The Electronic Frontier Foundation (EFF) is asking the Library of Congress to give owners of voice assistant devices like Amazon’s Echo, Google Home and other voice assistants the right to “jailbreak” the devices: freeing them from content control features designed to prevent users from running unauthorized code on those platforms. Spread the word!20shares1613
Podcast: Play in new window | Download (Duration: 43:24 — 49.7MB)Subscribe: Android | Email | Google Podcasts | RSSIn this week’s episode of The Security Ledger Podcast (#82), we take a look at Autosploit, the new Internet of Things attack tool that was published on the open source code repository Github last week. Brian Knopf of the firm Neustar joins us to talk about what the new tool might mean for attacks on Internet of Things endpoints in 2018. Also: the go-live date for the EU General Data Protection Regulation is just months away, but many firms are still unaware that the regulation even exists. We’ll hear two reports from the front lines of GDPR, first from Sam Peifle of the International Association of Privacy Professionals and then by Shane Nolan of IDA, the Irish Development Authority.
Podcast: Play in new window | Download (Duration: 39:57 — 45.7MB)Subscribe: Android | Email | Google Podcasts | RSSIn this week’s podcast: researcher Kevin Fu of University of Michigan discusses his work on attacks that use physics to manipulate connected devices. Also: Mark Loveless of DUO discusses his research into how poor implementation of wireless protocols make personal security trackers a privacy risk. And have we seen peak ransomware? Adam Kujawa of the firm Malwarebytes joins us to talk about the findings of that company’s State of Malware Report.
In-brief: Intel has warned users not to install patches it released for the Spectre and Meltdown vulnerabilities in its processors, asking them to wait until it issues new software, which it’s working on now. Finding out your device has vulnerabilities is bad enough, but finding out the patched issued to fix them are “complete and utter garbage,” according to Linux creator Linus Torvalds, is even worse. This is what faced users of devices with Intel processors on Monday when Intel warned them not to install the patches the company already had released for the Spectre and Meltdown vulnerabilities. In a blog post, Navin Shenoy, Intel’s executive vice president and general manager of the Data Center Group, said the company had identified the root cause of a frequent-reboot problem that was affecting customers who’d installed its patches for these vulnerabilities. In the meantime, don’t install the patches nor tell customers or […]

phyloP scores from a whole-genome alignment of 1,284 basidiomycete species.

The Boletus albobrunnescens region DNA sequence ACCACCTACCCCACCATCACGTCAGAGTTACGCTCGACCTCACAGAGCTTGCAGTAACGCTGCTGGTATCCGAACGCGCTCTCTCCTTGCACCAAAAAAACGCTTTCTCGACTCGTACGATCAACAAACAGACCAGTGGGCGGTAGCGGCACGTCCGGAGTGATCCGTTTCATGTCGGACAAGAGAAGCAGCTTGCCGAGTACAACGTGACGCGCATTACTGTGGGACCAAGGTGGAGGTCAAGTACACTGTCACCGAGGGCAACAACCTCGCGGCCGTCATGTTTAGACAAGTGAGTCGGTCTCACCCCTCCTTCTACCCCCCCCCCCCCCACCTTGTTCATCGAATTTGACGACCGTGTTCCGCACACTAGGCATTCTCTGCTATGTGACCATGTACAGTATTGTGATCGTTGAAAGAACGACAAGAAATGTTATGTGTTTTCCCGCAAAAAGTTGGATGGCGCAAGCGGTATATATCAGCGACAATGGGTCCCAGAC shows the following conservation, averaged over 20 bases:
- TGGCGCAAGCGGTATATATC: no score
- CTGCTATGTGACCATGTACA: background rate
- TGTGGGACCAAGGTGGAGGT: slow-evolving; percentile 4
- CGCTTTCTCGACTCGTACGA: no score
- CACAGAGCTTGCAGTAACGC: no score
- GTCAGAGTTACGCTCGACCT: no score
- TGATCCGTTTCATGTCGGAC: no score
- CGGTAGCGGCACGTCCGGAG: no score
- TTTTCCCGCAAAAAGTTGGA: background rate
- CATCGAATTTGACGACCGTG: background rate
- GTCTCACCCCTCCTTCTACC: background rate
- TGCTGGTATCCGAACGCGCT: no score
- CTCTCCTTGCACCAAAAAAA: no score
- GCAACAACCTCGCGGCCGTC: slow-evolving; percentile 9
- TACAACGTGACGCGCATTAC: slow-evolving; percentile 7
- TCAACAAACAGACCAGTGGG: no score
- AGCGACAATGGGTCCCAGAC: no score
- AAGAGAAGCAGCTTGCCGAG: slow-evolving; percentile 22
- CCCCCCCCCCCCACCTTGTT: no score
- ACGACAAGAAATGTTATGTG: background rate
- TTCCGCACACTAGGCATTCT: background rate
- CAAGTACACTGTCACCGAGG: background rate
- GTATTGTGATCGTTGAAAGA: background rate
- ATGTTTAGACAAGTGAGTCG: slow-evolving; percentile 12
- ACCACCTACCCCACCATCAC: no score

Podcast: Play in new window | Download (Duration: 35:43 — 40.9MB)Subscribe: Android | Email | Google Podcasts | RSSIn this week’s Security Ledger Podcast episode, the UK -based policy think tank Chatham House warned last week that aging nuclear weapons systems in the U.S., the U.K. and other nations are vulnerable to cyber attacks that could be used to start a global conflagration. We talk with Eddie Habbibi of PAS Global about what can be done to secure hackable nukes. Also: with CES raging in Las Vegas last week, we go deep with security researcher Jay Harris on flaws in connected toys being sold to children.